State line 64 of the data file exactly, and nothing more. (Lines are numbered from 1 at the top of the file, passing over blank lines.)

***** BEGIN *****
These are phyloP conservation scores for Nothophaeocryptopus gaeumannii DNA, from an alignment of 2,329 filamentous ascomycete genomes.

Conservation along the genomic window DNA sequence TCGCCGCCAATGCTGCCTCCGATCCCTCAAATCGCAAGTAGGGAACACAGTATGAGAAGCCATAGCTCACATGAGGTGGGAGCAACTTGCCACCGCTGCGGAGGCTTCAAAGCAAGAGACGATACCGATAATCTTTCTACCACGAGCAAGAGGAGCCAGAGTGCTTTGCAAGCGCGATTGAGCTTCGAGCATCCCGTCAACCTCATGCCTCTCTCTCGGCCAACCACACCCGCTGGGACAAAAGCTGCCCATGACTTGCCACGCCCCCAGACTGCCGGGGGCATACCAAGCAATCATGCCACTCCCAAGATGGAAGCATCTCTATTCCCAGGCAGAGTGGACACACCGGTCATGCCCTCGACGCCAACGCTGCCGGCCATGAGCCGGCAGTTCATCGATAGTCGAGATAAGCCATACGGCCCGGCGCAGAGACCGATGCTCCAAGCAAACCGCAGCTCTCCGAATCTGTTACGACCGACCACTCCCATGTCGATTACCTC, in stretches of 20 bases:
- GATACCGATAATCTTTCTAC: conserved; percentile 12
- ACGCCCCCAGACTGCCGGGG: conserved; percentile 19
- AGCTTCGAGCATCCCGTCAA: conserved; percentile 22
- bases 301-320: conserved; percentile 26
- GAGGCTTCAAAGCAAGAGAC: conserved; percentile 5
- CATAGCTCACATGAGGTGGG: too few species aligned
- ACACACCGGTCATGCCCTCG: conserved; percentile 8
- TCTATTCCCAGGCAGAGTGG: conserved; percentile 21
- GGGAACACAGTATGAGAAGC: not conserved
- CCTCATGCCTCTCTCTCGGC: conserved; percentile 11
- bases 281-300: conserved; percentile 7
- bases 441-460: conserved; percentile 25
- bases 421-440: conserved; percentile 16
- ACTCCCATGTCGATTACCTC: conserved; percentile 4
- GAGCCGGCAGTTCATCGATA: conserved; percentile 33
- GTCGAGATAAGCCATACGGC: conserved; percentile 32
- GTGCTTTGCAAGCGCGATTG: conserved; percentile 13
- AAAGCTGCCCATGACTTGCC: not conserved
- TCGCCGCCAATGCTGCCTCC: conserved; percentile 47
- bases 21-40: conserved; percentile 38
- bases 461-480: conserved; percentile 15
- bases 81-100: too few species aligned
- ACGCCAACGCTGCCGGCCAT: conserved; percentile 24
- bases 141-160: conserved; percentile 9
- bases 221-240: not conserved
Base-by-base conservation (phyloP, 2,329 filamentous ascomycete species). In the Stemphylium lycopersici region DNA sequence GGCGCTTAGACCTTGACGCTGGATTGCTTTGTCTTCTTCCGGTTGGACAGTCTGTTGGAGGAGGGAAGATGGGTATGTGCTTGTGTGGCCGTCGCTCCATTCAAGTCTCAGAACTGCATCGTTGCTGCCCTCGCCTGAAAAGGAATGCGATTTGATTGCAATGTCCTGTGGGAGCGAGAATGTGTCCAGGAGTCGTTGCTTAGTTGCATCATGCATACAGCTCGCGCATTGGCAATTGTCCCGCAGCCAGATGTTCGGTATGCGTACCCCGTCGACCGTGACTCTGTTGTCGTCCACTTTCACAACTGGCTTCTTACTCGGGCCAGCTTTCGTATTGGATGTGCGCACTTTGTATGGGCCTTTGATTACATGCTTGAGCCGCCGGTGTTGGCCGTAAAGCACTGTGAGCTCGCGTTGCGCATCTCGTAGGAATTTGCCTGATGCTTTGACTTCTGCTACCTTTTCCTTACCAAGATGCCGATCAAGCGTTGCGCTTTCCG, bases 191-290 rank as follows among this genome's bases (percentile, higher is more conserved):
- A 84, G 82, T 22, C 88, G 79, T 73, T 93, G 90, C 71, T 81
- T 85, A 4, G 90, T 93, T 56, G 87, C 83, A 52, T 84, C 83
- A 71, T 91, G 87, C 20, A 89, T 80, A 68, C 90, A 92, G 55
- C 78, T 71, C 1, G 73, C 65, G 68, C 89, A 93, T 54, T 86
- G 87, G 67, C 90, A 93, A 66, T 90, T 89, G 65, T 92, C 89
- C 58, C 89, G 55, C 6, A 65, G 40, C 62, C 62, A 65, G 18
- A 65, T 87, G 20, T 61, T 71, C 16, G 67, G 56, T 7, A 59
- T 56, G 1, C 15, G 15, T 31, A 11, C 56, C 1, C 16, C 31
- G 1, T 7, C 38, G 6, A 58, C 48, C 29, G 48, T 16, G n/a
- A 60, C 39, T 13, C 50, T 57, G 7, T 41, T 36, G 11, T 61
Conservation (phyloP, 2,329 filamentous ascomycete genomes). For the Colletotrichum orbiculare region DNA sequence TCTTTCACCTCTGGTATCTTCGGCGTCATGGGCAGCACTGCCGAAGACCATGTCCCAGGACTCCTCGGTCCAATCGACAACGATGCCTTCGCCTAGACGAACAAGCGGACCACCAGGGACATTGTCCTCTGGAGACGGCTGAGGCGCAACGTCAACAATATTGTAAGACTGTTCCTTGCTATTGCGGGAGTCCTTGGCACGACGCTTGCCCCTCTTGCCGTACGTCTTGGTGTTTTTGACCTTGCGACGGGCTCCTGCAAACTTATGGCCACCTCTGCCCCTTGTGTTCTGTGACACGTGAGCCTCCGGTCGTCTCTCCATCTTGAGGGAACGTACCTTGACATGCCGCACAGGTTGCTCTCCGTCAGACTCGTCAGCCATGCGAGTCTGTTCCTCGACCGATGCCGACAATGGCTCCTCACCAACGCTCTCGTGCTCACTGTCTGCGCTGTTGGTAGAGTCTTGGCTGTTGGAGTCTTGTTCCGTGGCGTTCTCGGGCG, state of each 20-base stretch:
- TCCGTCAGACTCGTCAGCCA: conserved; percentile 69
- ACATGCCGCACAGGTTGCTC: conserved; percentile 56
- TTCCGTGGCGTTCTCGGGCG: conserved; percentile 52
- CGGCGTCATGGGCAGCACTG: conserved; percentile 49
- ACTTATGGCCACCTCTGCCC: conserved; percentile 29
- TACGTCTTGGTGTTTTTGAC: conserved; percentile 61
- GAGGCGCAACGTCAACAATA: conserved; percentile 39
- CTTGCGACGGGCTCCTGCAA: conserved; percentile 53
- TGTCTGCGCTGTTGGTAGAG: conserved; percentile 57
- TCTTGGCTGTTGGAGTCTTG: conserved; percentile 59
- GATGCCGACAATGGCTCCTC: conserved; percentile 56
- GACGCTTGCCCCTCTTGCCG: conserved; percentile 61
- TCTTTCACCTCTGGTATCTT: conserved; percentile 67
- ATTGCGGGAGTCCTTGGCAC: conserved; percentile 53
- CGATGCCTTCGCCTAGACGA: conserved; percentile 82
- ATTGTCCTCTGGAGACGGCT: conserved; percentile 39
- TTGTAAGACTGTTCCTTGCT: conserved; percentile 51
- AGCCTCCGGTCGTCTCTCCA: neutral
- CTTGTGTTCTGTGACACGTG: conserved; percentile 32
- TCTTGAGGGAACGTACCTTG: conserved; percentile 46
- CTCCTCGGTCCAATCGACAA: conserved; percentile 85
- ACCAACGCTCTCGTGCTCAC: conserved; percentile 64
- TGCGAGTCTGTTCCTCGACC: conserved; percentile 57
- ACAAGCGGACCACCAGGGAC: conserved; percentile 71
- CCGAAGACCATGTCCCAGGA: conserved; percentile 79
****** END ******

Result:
- CCGAAGACCATGTCCCAGGA: conserved; percentile 79